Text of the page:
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Education

How I Use Pop Culture To Teach History


As I entered my 22nd year as a teacher, I found myself teaching high school World History for the first time. I was searching for an online platform for my curriculum that fit my personal teaching style. It needed to be engaging for my students, exciting to teach, and something that felt like “me.”

At the suggestion of a colleague, I looked into Poptential, an online suite of free social studies content that ties in pop culture. I must say, I immediately knew I’d struck gold. The platform is 100% free and includes a blend of short video clips and text so I can reach the different learning styles of my students. The best part? Throughout the lessons, you’ll find clips from movies and shows, memes, and modern references that your students can relate to. As a music and movie lover, I knew that this curriculum would work for both me and my students. You’ll find references from Parks and Rec, Anchorman, Miracle on Ice, Moana, House of Cards, and so much more.

My favorite Poptential resources

  • Bell ringers based on modern media: Poptential has social studies bell ringers for each month (most have video clips included!). These modern media topics quickly draw my students in at the start of class. Some topics include Vince Lombardi’s fight for equality, the history of MTV, the evolution of the Secret Service, and SNL‘s debut. I have to set a timer or we’d easily lose ourselves in this section of our lesson!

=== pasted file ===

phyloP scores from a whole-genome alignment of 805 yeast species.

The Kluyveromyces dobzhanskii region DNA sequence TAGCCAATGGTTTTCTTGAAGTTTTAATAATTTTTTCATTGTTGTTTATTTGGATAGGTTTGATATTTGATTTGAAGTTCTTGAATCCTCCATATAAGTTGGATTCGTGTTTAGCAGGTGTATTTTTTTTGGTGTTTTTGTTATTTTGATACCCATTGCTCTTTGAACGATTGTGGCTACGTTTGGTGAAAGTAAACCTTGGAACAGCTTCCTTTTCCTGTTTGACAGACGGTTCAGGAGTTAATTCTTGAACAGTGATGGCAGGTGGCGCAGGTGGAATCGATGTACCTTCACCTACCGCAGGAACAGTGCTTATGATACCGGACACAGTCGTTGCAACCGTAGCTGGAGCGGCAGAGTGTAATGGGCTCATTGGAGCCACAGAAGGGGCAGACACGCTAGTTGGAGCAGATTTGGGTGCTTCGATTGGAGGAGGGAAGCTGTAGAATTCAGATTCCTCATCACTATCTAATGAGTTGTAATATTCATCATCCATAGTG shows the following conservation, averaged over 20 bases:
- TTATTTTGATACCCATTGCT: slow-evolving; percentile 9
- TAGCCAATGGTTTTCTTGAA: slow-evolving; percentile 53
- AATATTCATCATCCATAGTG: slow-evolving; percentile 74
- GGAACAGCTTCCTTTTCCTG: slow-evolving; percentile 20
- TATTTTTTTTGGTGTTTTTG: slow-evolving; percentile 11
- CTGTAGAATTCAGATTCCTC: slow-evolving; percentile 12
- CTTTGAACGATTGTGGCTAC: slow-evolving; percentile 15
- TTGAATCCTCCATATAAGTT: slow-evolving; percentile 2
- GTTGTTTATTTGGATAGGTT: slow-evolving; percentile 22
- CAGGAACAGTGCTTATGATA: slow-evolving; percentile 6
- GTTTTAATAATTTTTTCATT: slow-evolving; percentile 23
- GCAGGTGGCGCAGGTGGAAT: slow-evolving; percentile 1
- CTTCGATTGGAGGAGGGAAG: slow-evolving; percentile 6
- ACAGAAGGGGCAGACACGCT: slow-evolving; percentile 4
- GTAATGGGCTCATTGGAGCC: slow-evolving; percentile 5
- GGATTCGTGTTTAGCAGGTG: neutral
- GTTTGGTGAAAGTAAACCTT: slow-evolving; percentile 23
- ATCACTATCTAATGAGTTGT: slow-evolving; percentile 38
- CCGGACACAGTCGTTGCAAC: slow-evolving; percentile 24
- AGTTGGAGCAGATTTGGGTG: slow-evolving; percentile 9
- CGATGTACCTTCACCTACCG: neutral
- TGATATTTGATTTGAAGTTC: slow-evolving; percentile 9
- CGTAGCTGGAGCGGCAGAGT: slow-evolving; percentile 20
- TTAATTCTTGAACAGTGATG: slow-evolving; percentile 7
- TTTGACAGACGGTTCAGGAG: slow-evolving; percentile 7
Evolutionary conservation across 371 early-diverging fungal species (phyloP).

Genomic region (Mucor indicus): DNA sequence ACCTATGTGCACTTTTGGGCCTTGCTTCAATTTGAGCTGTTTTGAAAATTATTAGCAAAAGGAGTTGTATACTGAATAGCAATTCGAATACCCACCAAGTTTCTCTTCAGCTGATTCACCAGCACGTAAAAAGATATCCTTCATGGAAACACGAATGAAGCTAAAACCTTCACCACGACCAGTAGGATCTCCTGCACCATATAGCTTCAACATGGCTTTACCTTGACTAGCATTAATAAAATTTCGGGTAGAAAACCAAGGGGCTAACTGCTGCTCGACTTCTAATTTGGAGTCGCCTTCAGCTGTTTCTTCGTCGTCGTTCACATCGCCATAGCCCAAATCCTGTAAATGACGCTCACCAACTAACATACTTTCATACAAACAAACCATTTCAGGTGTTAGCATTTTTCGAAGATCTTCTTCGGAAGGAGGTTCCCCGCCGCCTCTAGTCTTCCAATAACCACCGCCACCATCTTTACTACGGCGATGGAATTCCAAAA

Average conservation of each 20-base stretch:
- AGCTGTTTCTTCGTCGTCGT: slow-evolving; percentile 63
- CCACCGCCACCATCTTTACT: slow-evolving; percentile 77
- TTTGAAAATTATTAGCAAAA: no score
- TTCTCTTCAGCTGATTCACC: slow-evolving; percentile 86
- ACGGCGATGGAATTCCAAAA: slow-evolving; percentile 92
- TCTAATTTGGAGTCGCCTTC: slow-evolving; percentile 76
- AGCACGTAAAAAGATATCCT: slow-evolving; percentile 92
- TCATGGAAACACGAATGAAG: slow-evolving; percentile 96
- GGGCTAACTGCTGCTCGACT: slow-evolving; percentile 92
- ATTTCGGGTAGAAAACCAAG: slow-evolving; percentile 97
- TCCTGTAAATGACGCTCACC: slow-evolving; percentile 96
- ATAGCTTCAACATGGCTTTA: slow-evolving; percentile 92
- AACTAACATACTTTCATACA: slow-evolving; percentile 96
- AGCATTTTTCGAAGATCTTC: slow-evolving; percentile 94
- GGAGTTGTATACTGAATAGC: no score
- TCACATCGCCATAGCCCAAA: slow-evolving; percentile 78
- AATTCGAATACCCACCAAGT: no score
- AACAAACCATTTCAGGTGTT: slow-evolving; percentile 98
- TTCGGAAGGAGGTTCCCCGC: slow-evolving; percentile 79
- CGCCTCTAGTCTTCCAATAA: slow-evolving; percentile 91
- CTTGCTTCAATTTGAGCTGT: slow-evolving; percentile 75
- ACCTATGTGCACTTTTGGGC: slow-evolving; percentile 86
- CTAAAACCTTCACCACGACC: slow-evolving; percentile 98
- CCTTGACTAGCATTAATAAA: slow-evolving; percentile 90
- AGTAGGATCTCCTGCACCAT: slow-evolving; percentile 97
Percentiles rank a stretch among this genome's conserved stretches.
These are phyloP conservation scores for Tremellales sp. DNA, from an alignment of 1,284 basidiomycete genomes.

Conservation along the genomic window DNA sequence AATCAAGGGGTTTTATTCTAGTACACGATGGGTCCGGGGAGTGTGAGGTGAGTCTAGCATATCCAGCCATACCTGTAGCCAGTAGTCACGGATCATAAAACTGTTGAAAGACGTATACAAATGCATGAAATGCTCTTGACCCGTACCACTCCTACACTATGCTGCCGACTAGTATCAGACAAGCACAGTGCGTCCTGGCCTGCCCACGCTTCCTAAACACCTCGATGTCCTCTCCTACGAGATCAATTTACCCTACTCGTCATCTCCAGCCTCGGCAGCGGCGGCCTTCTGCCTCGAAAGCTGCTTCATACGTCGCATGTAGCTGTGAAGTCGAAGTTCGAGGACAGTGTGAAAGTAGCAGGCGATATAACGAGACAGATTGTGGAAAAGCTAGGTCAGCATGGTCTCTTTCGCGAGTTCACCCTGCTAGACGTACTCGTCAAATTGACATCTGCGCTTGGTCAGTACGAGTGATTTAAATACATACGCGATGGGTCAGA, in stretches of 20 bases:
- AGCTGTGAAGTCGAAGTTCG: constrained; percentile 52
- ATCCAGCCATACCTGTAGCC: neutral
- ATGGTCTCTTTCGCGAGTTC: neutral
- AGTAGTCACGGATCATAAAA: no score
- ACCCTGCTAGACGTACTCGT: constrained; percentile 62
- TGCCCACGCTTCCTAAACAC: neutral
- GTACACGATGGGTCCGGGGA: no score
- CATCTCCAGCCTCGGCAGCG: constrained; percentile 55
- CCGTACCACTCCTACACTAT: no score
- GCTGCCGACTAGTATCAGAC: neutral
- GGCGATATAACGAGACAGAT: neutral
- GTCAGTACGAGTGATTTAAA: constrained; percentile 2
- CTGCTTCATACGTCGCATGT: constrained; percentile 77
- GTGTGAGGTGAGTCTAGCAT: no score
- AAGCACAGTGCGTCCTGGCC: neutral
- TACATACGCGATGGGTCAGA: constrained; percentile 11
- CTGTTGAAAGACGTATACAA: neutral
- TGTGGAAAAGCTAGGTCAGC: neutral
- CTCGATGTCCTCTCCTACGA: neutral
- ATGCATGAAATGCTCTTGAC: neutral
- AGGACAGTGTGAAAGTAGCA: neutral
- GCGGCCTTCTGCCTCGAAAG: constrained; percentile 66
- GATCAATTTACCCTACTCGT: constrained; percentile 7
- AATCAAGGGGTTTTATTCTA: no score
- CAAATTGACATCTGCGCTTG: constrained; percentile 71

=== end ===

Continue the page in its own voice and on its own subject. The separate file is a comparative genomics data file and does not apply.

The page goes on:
Poptential SNL

  • Individual lessons with popular movie clips and memes: Topics are broken into lesson modules. I cover one lesson per day, and there is a wealth of information! I find that Poptential includes videos that lure my students into the topic at hand and can give a relatable visual to what they are specifically learning. These lessons include little to no prep time for me (a huge plus!). You can find ready-to-go lessons in World History, Economics, Government, and American History.  Students loved when we learned about Polynesia and watched a portion of Moana and Hawaii Five-O!

Poptential Moana Clip - pop culture

  • Additional module resources to dive deeper: Each module has an average of four additional teaching resources that go further in depth with content. For example, when I was highlighting the Renaissance to lead into the Enlightenment, I was able to use one of the additional resources to teach about the Medici family, one of Italy’s most powerful families during the Renaissance. In this lesson, Poptential creatively presented the lesson to the tune of The Addams Family. This really allowed my musical learners to connect to the curriculum.

Poptential Addams Family

Ready-to-go lessons make life so much easier.

The curriculum closely aligns with learning standards, so pulling together additional resources is not necessary (saving my valuable time). This allows more time to focus on other areas of life! I feel that as a huge fan of pop culture, I am able to be real in the classroom, teaching with passion and sharing content with my students in a way I know will be memorable.

My students are excited to participate in class.

My students’ excitement and engagement with Poptential content is evident in daily Q&As. The pop culture references are truly engaging, and students love that they are able to learn with these memorable connections. I fully put my stamp of approval on this free curriculum. It has ignited an excitement for World History, not only for myself but also for my students!

Whether you teach Government, Economics, American History, or World History, using Poptential will increase student engagement and classroom effectiveness. Check out Poptential now to get this free curriculum that includes standards-based lessons, videos, bell ringers, quizzes, and more, ready-to-go for your history classroom.

Explore Poptential





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